Makaton


Last night I started the Makaton training course that my work was offering to parents and people who work with children with disabilities. I went along for a couple of reasons:
1. Because of my role as Social Worker/Family Service Coordinator, and
2. Because I really wanted to learn the signs for my own personal use.
I am lucky that the Speechie running it let me slip in!

So what did I learn, and what the hell is Makaton anyway?

Makaton is an alternative form of communication that is mainly used to assist children with disabilities. It is not often used as the main form of communication, as the idea is that children can either use speech or some picture cards or even a communication device.
Speech is such a difficult motor task and takes a lot of planning. Not only does it require your brain to send the messages to your mouth, but you also need your lungs to work, your tongue, your jaw and your mouth. Hard work when you have low muscle tone, seizures to contend with, and a body that doesn't do what it is told!

Makaton uses key word signs to assist a person in expressing themselves, as well as helping them understand what someone is telling them. Most people are visual learners, and often the spoken word is forgotten as quickly as it is heard. This is particularly true for kids! By having the key word signed as well, you are giving kids a much better chance of understanding, because a visual can last as long as you need it to.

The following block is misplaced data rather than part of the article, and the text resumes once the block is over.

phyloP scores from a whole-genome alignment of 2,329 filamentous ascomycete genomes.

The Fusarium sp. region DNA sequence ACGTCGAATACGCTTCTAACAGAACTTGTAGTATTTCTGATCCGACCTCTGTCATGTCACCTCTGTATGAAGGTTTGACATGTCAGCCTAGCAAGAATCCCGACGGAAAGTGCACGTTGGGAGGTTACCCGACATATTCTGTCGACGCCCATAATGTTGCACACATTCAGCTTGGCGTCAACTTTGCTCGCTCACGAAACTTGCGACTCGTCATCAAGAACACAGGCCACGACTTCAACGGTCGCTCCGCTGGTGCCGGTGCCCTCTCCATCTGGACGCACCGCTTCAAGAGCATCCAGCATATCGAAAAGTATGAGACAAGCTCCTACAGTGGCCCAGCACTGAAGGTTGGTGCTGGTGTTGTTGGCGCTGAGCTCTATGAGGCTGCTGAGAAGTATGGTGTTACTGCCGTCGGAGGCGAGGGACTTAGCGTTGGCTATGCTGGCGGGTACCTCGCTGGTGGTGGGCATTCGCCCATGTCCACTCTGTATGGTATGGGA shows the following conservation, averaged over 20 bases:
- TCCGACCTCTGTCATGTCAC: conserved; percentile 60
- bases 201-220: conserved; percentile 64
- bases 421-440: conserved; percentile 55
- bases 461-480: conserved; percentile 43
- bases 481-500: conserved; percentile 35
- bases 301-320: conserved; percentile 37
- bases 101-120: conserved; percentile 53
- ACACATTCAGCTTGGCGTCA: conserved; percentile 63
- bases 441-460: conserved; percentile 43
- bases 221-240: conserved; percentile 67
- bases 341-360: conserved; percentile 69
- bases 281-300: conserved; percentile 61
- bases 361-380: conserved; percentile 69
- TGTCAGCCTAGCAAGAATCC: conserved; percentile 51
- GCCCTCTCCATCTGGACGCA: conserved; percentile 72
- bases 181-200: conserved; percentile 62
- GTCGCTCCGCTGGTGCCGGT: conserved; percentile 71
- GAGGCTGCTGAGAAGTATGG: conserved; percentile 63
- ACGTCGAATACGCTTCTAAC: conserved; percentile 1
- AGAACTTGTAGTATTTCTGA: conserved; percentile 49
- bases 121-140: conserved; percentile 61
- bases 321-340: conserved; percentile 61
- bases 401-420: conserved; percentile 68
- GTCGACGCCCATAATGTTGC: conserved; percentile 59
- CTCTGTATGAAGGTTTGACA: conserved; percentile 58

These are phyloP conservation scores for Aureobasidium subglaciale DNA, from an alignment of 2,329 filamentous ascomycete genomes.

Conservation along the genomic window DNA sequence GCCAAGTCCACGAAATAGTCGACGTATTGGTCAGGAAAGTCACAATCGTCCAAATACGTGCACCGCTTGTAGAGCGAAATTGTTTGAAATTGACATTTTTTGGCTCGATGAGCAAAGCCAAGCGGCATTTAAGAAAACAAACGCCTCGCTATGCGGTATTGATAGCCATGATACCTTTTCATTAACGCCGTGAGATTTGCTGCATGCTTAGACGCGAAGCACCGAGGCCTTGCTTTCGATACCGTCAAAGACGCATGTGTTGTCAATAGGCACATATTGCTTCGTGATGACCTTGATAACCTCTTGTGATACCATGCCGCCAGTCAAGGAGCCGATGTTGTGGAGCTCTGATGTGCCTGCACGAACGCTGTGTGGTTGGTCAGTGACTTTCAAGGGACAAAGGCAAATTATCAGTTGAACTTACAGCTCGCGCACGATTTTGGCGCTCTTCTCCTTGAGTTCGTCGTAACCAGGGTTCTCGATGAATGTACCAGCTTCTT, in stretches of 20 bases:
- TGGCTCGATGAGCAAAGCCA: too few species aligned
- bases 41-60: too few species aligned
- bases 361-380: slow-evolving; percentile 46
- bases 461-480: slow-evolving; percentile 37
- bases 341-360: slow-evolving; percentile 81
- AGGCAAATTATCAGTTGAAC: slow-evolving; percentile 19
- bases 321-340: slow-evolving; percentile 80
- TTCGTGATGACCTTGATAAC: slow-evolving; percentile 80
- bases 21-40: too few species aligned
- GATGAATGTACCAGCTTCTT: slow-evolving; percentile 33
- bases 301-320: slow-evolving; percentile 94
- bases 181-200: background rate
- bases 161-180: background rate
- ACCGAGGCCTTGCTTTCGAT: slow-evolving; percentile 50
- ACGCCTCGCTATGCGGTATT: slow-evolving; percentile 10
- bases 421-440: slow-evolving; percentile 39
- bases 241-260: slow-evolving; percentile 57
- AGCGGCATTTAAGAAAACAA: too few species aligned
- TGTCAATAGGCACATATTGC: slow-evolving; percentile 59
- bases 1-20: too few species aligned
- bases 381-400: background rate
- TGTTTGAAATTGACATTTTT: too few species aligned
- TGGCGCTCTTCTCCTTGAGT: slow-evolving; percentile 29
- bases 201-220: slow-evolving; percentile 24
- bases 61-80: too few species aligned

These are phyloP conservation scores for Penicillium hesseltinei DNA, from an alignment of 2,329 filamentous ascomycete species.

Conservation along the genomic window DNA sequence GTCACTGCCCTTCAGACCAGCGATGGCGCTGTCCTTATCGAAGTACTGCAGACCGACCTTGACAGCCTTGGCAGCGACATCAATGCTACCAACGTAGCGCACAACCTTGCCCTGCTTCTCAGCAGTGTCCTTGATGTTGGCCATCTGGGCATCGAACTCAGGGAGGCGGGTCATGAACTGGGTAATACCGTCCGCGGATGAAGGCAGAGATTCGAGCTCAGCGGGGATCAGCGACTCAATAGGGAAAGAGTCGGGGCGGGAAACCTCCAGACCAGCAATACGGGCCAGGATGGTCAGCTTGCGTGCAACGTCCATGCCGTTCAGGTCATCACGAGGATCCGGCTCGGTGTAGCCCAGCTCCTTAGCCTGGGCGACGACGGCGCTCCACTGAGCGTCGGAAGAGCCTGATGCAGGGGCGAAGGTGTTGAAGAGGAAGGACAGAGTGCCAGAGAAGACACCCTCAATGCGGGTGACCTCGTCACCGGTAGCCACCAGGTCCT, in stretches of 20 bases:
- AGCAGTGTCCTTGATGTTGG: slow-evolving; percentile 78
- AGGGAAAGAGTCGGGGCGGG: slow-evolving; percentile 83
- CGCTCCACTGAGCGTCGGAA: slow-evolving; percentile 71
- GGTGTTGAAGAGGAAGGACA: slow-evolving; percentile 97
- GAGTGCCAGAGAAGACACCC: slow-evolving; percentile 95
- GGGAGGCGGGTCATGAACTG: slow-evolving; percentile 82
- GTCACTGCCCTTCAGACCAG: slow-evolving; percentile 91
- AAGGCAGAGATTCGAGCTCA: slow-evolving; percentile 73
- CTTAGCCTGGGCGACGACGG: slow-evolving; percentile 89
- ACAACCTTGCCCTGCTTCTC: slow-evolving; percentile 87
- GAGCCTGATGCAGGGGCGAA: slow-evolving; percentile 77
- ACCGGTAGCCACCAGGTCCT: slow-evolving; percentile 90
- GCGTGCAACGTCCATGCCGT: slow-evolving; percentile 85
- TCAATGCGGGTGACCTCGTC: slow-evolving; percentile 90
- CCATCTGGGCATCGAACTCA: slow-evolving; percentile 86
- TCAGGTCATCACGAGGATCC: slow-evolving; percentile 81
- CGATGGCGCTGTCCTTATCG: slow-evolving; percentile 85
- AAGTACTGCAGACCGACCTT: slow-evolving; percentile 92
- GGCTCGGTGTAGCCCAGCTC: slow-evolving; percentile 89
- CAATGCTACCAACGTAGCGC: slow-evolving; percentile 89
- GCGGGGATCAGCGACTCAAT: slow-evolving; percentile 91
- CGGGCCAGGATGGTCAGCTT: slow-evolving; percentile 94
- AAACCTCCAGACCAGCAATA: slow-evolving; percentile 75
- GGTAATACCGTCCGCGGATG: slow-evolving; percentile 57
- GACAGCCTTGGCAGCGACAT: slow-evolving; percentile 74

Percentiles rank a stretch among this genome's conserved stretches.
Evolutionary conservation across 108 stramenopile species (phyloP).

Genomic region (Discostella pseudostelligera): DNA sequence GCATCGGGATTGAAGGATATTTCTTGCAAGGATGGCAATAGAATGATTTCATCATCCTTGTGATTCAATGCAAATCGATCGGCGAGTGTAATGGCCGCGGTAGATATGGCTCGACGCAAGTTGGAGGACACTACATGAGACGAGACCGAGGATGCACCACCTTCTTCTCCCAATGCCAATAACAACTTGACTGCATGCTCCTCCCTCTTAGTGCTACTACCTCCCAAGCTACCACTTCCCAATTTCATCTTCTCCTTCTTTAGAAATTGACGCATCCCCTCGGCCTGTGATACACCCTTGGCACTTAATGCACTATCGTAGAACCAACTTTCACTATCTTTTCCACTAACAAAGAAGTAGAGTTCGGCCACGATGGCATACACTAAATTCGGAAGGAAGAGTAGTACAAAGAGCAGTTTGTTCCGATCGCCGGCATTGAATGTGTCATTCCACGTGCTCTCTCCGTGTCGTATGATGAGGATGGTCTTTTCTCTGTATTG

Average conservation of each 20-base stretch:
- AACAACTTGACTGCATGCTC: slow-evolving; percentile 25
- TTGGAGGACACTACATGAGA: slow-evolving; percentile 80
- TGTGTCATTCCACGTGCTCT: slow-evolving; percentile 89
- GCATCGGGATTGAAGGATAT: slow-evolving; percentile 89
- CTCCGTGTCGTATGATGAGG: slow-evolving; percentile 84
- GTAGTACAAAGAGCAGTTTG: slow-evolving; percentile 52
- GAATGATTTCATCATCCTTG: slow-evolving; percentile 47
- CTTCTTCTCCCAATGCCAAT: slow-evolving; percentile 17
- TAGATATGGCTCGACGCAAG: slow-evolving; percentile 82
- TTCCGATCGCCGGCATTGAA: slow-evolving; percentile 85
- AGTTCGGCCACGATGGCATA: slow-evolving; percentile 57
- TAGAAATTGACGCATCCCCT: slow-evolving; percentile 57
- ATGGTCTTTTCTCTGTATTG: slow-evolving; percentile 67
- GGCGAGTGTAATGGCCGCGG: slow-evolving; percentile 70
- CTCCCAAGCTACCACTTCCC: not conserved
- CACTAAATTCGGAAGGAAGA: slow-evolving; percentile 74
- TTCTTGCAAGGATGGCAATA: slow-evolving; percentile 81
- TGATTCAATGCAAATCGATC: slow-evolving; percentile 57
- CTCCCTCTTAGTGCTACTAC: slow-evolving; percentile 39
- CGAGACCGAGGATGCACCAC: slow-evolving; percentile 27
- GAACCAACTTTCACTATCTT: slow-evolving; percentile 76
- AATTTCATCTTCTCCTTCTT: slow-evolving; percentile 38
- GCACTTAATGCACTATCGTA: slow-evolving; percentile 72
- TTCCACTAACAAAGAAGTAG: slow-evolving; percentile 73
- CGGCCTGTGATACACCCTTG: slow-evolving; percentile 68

Starting to make sense?

Makaton doesn't work for every child with a disability. Your little one does need to have some ability to form the signs with their hands. In Ryley's case, he doesn't have the motor control to coordinate the signs, but he can do his own version of some of them, and I know with practise everyday of the main ones, he will get there!

The other thing I have noticed with Ryley is that his understanding is so much better when I use key word signs. So for example, he is responding really well to the sign for "wait". Great when encouraging turn taking during games!

If anyone is considering Makaton to help give their child an opportunity to communicate, then please ask the important people in your lives to learn the signs too. There is no point in giving your child this great tool for communication if they can only use it at home with one or two people. It's like telling you that you can only talk at home, all other times you must remain silent. How on earth could we get our point across?

We don't expect that Ryley will ever be verbal. We know he can't. He has too much damage done to that part of the brain (from the seizures). But we are really trying to help him communicate. Hopefully this will help a little.

For more info either ask your speechie, early intervention centre or visit: http://www.newcastle.edu.au/centre/sed/makaton/

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